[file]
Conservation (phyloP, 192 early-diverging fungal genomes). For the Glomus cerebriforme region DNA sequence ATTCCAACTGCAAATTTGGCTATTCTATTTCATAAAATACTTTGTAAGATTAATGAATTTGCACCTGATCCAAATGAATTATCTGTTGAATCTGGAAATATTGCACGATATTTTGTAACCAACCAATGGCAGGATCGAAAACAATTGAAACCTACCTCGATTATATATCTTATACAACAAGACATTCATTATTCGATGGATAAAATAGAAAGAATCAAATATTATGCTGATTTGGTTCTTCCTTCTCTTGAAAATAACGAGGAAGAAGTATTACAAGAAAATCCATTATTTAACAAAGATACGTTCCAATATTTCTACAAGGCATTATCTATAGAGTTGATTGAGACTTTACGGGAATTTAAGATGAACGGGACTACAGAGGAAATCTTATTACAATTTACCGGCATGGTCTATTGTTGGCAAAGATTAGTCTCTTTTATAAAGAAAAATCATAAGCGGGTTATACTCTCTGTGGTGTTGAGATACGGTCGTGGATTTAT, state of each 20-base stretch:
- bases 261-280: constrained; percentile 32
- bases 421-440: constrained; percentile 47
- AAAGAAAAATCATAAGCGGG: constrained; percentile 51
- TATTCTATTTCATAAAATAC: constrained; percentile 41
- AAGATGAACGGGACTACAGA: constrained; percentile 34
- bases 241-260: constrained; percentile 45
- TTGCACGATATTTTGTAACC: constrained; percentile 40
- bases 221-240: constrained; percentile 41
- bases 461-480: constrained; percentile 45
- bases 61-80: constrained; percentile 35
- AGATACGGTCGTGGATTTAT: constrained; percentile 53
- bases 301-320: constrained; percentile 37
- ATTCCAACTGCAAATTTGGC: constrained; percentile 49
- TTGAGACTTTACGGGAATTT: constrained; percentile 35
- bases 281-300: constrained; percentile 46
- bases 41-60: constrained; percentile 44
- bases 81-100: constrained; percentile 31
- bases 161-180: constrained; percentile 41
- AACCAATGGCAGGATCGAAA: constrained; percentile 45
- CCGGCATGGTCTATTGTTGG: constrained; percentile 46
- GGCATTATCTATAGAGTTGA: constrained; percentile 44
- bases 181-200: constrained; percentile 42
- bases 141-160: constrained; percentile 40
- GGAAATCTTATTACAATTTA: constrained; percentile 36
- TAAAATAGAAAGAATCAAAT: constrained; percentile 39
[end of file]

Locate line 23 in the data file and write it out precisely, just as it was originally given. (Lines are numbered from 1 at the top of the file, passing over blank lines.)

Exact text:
- bases 181-200: constrained; percentile 42